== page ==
Monsieur de la Perouse
Induced by a western gale, La Perouse attempted to reach the parallel of Bougainville's Navigator's Islands, a discovery due to the French, where fresh provision might probably be procured. On the 6th of December, at three in the afternoon, he saw the most easterly island of that Archipelago, and stood on and off during the rest of the evening and night. Meaning to anchor if he met with a proper place, La Perouse passed through the channel between the great and the little islands that Bougainville left to the south; though hardly a league wide, it appeared perfectly free from danger. He saw no canoes until he was in the channel, yet he beheld several habitations on the windward side of the island, and a group of Indians sitting under the shade of cocoa nut trees, who seemed delighted with the prospect afforded by the frigates.
At break of day they were surprised not to see land to the leeward; nor was it to be discovered till six o'clock next morning. Charmed with the beautiful dawn of the following morning, La Perouse resolved to reconnoitre the country, take a view of the inhabitants at their own homes, fill water, and immediately get under way; prudence warning him against passing a second night at that anchorage, which M. de Langle also thought too dangerous for a longer stay. It was therefore agreed on to sail in the afternoon, after appropriating the morning in exchanging baubles for hogs and fruit. At the dawn of day the islanders had surrounded the two frigates, with two hundred different canoes laden with provision, which they would only exchange for beads, axes, and cloth; other articles of traffic, were treated by them with contempt. While a part of the crew was occupied in keeping them in order, and dealing, the rest were despatching empty casks on shore to be replenished with water. Two boats of the Boussole, armed, and commanded by Messrs. de Clonard and Colinet, and those of the Astrolabe, commanded by Messrs. de Monti and Bellegarde, set off with that view at five in the morning, for a bay at the distance of about a league. La Perouse followed close after Messrs. Clonard and Monti, in his pinnace, and landed when they did. It unfortunately happened that M. de Langle had formed a resolution to make an excursion in his jolly-boat to another creek, at the distance of about a league from their watering-place; from this excursion a dire misfortune ensued. The creek, towards which the long-boats steered, was large and commodious: these and the other boats remained afloat at low water, within half a pistol-shot of the beach, and excellent water was easily procured. Great order was observed by Messrs. de Clonard and de Monti. A line of soldiers was posted between the beach and the natives, who amounted to about two hundred, including many women and children. They were prevailed on to sit down under cocoa-trees, at a little distance from the boats; each of them had fowls, hogs, pigeons, or fruit, and all of them were anxious to dispose of their articles without delay, which created some confusion.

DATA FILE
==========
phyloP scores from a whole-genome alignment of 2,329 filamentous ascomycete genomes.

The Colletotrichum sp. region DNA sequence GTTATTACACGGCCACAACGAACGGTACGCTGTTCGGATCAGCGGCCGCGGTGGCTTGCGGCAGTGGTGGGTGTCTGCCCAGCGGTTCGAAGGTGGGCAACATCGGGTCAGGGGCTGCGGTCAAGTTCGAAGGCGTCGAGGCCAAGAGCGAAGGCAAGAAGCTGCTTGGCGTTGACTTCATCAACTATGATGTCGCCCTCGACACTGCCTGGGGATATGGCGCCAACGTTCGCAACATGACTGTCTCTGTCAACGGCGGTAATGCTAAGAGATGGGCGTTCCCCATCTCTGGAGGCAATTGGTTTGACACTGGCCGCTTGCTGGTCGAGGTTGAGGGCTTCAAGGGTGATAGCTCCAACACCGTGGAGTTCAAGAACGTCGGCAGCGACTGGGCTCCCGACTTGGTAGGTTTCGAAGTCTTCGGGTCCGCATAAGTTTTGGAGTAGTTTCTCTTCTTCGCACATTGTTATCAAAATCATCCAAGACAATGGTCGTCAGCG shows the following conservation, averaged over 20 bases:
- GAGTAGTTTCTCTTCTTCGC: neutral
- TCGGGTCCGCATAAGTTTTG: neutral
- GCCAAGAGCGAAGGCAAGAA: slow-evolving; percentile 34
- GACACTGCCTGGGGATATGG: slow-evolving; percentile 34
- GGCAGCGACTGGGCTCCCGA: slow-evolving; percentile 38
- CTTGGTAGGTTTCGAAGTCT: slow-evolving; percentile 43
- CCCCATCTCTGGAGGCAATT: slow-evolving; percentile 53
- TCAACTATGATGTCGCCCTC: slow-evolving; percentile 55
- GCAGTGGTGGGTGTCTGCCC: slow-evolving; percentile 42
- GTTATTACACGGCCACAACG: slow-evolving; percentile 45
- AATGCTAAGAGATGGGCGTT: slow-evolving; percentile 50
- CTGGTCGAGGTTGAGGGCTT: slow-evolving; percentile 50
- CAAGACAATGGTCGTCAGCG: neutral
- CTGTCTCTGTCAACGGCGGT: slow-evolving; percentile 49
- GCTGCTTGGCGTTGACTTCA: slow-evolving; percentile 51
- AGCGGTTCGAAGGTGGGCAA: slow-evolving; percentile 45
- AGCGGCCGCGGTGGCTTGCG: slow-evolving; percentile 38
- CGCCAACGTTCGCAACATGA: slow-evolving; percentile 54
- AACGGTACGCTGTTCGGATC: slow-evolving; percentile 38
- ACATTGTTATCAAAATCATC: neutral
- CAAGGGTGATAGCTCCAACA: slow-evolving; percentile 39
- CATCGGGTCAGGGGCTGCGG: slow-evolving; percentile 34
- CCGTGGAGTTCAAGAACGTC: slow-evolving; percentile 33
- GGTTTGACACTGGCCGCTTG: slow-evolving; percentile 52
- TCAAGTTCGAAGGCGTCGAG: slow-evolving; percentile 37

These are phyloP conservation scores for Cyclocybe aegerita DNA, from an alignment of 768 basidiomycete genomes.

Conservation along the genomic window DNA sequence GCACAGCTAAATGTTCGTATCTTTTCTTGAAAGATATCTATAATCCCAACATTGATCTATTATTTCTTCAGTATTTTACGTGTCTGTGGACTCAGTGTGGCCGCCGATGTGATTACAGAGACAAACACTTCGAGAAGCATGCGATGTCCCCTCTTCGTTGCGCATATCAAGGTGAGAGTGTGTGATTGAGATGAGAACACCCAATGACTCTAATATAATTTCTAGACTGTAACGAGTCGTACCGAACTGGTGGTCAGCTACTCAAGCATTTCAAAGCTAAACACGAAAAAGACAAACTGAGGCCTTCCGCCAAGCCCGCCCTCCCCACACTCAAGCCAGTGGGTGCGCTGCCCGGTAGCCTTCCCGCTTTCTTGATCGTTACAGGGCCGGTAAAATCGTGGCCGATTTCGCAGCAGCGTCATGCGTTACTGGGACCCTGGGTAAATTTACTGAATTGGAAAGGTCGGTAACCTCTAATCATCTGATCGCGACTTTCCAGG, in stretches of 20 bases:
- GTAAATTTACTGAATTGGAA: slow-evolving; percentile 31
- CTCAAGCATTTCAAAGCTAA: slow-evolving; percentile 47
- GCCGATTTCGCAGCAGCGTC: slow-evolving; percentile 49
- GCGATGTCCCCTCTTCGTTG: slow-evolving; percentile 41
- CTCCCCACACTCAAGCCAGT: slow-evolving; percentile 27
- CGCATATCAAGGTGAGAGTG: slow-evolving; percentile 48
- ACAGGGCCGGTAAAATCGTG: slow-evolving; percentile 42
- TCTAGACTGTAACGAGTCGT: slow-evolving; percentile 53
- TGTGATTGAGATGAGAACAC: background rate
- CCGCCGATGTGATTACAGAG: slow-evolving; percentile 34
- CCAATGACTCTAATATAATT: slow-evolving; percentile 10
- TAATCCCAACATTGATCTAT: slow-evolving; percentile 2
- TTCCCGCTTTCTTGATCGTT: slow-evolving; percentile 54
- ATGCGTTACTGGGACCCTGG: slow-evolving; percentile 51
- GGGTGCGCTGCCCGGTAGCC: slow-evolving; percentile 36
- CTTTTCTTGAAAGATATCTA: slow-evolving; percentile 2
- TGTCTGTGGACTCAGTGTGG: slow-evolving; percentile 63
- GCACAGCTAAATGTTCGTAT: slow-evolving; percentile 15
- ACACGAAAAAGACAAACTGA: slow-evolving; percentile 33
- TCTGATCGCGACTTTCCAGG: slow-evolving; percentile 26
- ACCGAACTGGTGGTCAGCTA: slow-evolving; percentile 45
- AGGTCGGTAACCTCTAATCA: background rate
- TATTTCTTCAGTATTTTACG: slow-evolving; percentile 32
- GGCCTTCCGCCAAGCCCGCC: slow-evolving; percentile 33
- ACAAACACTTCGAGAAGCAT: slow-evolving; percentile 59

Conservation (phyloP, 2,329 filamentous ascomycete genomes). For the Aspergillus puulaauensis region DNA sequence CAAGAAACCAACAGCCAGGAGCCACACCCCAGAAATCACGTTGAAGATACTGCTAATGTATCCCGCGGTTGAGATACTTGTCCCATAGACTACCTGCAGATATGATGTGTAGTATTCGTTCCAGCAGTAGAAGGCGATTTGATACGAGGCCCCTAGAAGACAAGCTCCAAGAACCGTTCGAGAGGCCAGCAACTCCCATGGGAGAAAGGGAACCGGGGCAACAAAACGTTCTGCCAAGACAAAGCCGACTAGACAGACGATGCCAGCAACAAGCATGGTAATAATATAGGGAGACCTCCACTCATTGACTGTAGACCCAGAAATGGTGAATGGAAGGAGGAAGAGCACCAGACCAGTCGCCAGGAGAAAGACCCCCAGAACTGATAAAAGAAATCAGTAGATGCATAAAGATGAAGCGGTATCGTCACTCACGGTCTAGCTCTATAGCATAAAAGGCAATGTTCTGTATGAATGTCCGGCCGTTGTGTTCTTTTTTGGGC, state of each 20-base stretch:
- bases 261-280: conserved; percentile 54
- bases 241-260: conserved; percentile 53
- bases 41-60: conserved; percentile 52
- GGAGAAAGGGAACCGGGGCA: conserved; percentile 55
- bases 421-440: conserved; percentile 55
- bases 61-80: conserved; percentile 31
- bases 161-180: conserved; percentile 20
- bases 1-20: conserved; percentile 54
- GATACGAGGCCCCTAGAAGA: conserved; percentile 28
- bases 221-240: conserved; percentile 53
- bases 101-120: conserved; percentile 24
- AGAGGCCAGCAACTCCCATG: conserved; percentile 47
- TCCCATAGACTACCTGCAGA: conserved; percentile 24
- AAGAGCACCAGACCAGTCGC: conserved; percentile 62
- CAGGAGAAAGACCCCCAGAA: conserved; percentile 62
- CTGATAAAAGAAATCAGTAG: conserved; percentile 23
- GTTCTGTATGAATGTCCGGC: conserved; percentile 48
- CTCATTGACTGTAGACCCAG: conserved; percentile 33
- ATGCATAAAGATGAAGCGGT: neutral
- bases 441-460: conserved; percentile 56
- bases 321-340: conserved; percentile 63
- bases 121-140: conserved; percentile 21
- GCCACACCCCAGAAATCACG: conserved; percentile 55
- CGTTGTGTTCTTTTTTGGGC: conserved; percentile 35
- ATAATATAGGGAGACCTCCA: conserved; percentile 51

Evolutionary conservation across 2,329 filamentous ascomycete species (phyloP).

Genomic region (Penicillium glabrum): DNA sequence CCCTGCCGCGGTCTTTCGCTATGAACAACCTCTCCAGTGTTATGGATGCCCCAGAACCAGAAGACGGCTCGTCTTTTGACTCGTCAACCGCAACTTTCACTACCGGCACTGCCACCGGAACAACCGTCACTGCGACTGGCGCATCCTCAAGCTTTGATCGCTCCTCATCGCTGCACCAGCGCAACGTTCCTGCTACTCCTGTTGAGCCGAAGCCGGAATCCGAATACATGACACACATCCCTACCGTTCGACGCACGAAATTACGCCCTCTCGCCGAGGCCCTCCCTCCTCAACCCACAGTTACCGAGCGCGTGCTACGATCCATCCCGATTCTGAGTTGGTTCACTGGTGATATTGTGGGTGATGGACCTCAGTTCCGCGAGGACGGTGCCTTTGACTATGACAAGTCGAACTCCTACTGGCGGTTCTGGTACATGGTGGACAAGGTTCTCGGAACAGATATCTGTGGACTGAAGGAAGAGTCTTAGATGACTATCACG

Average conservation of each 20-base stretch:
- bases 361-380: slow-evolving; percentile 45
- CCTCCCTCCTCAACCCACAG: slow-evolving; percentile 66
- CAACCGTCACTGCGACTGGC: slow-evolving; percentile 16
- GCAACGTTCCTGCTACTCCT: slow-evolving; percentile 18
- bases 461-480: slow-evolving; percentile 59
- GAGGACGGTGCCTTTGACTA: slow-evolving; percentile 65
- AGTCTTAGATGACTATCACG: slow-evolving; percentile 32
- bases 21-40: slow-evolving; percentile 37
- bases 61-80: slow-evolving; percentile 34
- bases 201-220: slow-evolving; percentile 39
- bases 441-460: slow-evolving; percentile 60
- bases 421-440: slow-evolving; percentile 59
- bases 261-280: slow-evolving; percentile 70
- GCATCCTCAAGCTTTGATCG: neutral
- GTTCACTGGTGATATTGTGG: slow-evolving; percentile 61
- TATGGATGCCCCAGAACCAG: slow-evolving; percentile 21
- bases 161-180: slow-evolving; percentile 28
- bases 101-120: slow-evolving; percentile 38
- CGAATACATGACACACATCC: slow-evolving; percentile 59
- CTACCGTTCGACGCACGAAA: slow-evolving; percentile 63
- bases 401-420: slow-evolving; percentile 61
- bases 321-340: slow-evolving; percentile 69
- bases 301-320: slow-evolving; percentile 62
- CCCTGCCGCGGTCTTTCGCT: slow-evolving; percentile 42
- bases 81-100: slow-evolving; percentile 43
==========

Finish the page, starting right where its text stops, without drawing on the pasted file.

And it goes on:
While matters were thus passing with perfect tranquillity, and the casks expeditiously filling with water, La Perouse ventured to visit a charming village, situated in the midst of a neighboring wood, the trees of which were loaded with delicious fruit. The houses formed a circle of about one hundred and fifty toises in diameter, leaving an interior open space, beautifully verdant, and shaded with trees, which rendered the air delightfully cool and refreshing. Women, children, and aged men attended him, and earnestly importuned him to enter their houses; they even spread their finest mats upon the floor, decorated with chosen pebbles, and raised a convenient distance from the ground, to prevent offensive humidity. La Perouse condescended to enter one of the handsomest of these huts, which was probably inhabited by a chief, and was astonished to behold a large cabinet of lattice-work, on which as much taste and elegance were display ed as if it had been produced in the environs of Paris. This enchanting country, blessed with a fruitful soil without culture, and enjoying a climate which renders clothing unnecessary, holds out to these fortunate people an abundance of the most estimable food. The trees invite the natives to partake of the bread-fruit, the banana, the cocoa-nut, and the orange; while the swine, fowls, and dogs, which partake of the surplus of these fruits, afford them a rich variety of viands. The inhabitants of this enviable spot were so rich, and entirely free from wants, that they looked with disdain on the cloth and iron tendered by the French visitors, and only deigned to become customers for beads. Abounding in real blessings they languished only for superfluities.